Why now is the time for a new Middle East alliance
The COVID-19 pandemic has not changed many of the geopolitical challenges for the US in the Middle East. Iran will continue to export its “revolution” through terrorists proxies. Transnational terrorism will continue to plague Syria and Yemen. For better or worse, Russia and China will strive to be more involved in the region.
If anything, new challenges have appeared —the economic fallout from the pandemic and the drop in the price of oil.
What will change, however, is the level of resources the US can devote to these issues. This means Washington needs to be smarter in how it manages its relations in the Middle East. One initiative that deserves further attention is the Middle East Strategic Alliance (MESA) proposed by the Trump administration.
Because the historical and political circumstances that led in 1949 to the creation of NATO are absent in the Middle East, the region lacks a similarly strong collective security organization. The idea of forming one emerged publicly during President Donald Trump’s visit to Saudi Arabia in May 2017 for the Riyadh Summit, his first official trip outside the US. The Gulf states were focused on building close ties with the new administration after strains with its predecessor over the flawed and risky 2015 Iran nuclear deal.
The MESA concept dovetailed with Trump’s push for greater burden-sharing in security. The thinking was that as MESA’s military capacity grew, Washington could promote regional security and stability while freeing US military forces for deployment in other regions. Beyond the security component of MESA, there is also a need for greater economic cooperation between the US and the Gulf, especially when the pandemic recedes.
However, while MESA sounds good in theory, it is more difficult to implement in practice, for three reasons.
First, the dispute between Qatar and some of its neighbors is the main issue preventing the creation of MESA. Until this is resolved, it is unrealistic to think these countries could sit at the same table in a security or economic alliance. US policy makers should redouble their efforts to end this dispute.
The short-term US goal should be to lay strong foundations on which a future alliance can be built. Instead of going for the immediate creation of MESA, Washington should work with partner countries in the Middle East to build confidence and work on a step-by-step basis to lead up to the eventual creation of MESA.
Second, there is no clear consensus on what MESA should be. Some Gulf countries want the main focus to be on security, others on trade and economics; they are not mutually exclusive, and a well-rounded MESA should focus on security, economics, trade and energy.
Finally, there is a lack of agreement on the main threats to the region. Bahrain, Saudi Arabia and the UAE take a hawkish view of the threat from Iran. Oman, which prides itself on its regional neutrality, and Qatar, which shares natural gas fields with Iran, maintain cordial relations with Tehran. Kuwait is somewhere in the middle. This complicates the ability to form an alliance such MESA.
Nevertheless, the effort is worthwhile. The short-term US goal should be to lay strong foundations on which a future alliance can be built. Instead of going for the immediate creation of MESA, Washington should work with partner countries in the Middle East to build confidence and work on a step-by-step basis to lead up to the eventual creation of MESA.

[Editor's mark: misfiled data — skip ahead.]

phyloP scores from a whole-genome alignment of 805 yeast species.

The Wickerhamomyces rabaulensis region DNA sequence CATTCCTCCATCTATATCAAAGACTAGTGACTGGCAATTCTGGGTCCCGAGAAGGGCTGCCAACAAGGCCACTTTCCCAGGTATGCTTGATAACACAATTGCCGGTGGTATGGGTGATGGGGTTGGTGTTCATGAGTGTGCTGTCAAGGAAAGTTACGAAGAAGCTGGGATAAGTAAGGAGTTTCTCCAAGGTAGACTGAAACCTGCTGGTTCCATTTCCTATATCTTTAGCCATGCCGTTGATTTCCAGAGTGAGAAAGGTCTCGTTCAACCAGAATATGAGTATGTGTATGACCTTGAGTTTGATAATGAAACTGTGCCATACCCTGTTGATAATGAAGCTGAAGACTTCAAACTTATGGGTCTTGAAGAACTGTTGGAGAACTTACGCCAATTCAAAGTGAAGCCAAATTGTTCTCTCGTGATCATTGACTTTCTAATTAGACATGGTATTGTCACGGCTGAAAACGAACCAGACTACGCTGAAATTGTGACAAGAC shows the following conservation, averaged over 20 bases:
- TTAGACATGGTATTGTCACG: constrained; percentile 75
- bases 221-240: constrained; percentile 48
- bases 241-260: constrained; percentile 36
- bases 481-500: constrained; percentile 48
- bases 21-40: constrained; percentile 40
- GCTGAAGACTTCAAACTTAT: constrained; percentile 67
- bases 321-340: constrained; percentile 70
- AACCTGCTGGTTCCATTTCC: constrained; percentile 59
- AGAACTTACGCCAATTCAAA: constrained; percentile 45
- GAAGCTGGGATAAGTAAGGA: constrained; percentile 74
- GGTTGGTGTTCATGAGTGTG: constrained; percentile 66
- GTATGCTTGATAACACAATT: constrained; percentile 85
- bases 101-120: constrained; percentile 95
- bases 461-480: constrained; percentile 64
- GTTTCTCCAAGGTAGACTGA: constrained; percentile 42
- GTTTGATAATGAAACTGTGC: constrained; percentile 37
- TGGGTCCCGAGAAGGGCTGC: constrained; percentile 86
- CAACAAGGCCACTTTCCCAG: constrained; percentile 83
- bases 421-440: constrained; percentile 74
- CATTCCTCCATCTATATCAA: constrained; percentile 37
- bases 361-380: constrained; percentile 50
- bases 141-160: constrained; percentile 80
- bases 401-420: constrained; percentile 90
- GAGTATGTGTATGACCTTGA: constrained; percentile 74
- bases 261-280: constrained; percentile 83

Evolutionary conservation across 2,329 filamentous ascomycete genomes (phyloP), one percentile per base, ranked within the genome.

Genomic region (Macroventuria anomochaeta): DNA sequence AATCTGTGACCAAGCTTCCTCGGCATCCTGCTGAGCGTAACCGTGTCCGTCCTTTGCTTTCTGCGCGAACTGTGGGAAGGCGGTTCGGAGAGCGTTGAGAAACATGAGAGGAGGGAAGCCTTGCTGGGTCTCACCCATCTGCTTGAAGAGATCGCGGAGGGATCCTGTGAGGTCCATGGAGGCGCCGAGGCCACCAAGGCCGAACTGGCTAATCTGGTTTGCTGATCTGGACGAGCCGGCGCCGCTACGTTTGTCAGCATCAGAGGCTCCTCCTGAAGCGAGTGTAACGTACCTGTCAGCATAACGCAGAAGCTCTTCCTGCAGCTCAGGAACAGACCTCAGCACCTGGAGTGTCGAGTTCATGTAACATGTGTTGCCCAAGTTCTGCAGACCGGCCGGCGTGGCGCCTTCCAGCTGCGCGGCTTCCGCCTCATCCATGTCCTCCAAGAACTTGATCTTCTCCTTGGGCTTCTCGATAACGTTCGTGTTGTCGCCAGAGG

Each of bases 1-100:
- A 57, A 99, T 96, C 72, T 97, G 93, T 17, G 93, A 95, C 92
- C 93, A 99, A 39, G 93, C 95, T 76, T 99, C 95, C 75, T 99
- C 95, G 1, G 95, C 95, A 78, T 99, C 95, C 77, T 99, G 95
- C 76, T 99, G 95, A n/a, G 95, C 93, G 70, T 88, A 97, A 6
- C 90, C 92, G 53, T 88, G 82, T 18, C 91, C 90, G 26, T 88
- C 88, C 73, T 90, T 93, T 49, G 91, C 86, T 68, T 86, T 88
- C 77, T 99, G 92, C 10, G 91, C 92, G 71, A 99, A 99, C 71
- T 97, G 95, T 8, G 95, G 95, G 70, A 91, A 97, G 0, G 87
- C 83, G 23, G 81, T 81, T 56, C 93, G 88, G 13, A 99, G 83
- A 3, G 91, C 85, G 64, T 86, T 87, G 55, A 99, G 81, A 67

This could be done if the US focused less on specific threats and more on improving military capabilities. Many countries see Iran as the biggest threat in the region. The US is also worried about the increasing role of Russia and China. But not every country in the region sees the situation in the same way. Instead of focusing on a specific threat, which will never enjoy a Gulf consensus, the US should identify key military, security and intelligence-gathering capability gaps that all the countries can address together. This would allow MESA to be ready for all security threats to the region without publicly specifying that Iran is the source of many of them.
The US should also keep the right balance among security, economics and energy inside any MESA proposal. MESA should be seen as a stool with three legs (security, economics, and energy). If one leg is longer than the other, the whole stool is unstable. For too long, the US has focused too much on just one of these issues at a time. This is not a healthy or sustainable way to advance its interests in the region.
As a goodwill gesture, and to show that the US is committed to the principles of economic freedom and free trade, the Trump administration should remove unnecessary tariffs it has placed on Gulf partners — for example, on steel and aluminum. Several Gulf states have done much to diversify their economies, and the steel and aluminum sectors have played a key role. Not only are these tariffs bad for the American consumer, they also needlessly complicate America’s relationships with other countries, especially in the Middle-East
The US will need to forge a broad consensus on the mission, division of labor, and long-term goals of the proposed alliance before it can jump-start its formation — but as the world suffers through the coronaviruspandemic, there is no better time for MESA than now.
- Luke Coffey is director of the Douglas and Sarah Allison Center for Foreign Policy at the Heritage Foundation. Twitter: @LukeDCoffey